"That all being said, having 20 people in the group -- if they were all in the water at the same time, let alone with one instructor -- is way outside the standard."

"Also, although you mention DSDs are to be done in "shallow or confined water," the specific limit is 40 feet. It sounds like the conditions, specifically the visibility, should have precluded the dive, or at a minimum, forced the instructor to go with a lesser ratio. From an older version of the PADI standards, "Good environmental conditions can enhance the experience, while marginal conditions may detract from new diver enjoyment and safety. It's important to make conservative decisions and use good judgment."

Thanks for the corrections, Ken. And we still stand by the point made in the conclusion of the article by Bret Gilliam, founder of the dive training agency TDI/SDI, that DSD's current standards are potentially dangerous, and it's time the scuba industry woke up to that.

Should Dive Guides Be Responsible for Your Safety?

Regarding our death-by-narcosis-focused article, "Rapture of the Deep," in the March issue, John Miller (Lubbock, TX) took issue with our implication that perhaps the dive guide, who didn't descend to save the sinking diver, was partially responsible for the man's death.

"First, we need to consider every dive agency's Rescue Diver training philosophy, as well as that of Public Safety Diver instruction and other emergency first-response training: to only have one victim."

"During the briefing, the divemaster most likely told everyone the maximum depth and time. Certified divers need to pay attention to the briefing, and follow the limits set for the dive by paying close attention to their pressure gauge or dive computer. The wife and divemaster put their own lives at risk by chasing a narc'd diver.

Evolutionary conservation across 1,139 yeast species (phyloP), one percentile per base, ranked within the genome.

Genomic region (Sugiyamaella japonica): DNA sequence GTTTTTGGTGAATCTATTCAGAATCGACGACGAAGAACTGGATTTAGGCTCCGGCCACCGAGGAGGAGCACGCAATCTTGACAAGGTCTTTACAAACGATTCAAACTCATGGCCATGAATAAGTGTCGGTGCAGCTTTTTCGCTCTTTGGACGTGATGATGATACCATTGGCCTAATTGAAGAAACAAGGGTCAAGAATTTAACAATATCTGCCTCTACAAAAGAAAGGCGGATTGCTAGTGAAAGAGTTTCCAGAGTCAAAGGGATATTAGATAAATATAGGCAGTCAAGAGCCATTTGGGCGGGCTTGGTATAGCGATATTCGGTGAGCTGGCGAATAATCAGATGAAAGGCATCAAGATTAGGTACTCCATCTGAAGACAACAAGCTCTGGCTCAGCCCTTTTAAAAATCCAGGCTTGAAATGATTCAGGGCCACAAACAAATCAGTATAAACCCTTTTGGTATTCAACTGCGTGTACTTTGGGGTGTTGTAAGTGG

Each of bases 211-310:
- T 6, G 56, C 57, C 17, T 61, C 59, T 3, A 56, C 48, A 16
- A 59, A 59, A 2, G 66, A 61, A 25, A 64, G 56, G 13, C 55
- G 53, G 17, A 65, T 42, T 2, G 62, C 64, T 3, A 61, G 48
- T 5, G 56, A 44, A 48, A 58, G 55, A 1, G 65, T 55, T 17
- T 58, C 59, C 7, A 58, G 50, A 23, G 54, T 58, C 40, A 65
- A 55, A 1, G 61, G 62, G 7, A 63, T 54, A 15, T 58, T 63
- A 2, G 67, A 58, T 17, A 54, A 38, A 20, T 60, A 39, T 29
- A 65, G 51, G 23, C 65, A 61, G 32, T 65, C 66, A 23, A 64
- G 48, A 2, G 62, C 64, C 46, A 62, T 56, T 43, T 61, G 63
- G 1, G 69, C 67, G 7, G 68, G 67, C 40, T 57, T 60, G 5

I do not believe it was the guide's responsibility to save this man and his wife. I understand the wife's desire to do so -- but three people could have died. As dive professionals, we will do what we can to 'save' bad divers, but not at the risk of our own lives or that of other divers. One victim is bad enough."

We asked Bret Gilliam to reply to Miller's take: "It's a tough call for the divemaster, with several factors in play that have to be a matter of personal experience and tolerance for stress, narcosis and high PO2. If it was me in that situation, I'd have gone for the rescue and considered the risk to be minimal. But Miller's comments about divers taking responsibility for their own actions if they don't follow the dive briefing are also valid. In today's world, a huge percentage of divers are not trained well to a level of independent capability, and lack much practical experience. That's a fault built into the dumbed-down curricula, and limited ocean dives in training."

"The bottom line: Divers should be responsible for themselves unless they specifically request a supervised dive outing. But I could not leave a diver behind in obvious distress."

Causes and Remedies for a Dive-Related Pulmonary Edema

Swimming-induced pulmonary edema (SIPE) is a medical condition that presents similar symptoms to drowning, but in fact it is the diver's own body fluids that are filling the lungs. Joan Eggert (St. George, UT), a physician now retired from Intermountain Dixie Regional Medical Center Wound Clinic and Hyperbaric Chamber, developed her second case of SIPE on a dive while fighting a current. She surmises it was triggered by a switch from one prescription drug for high blood pressure to another, and suggests that divers with chronic hypertension need frequent evaluations of the cause and prescribed medications.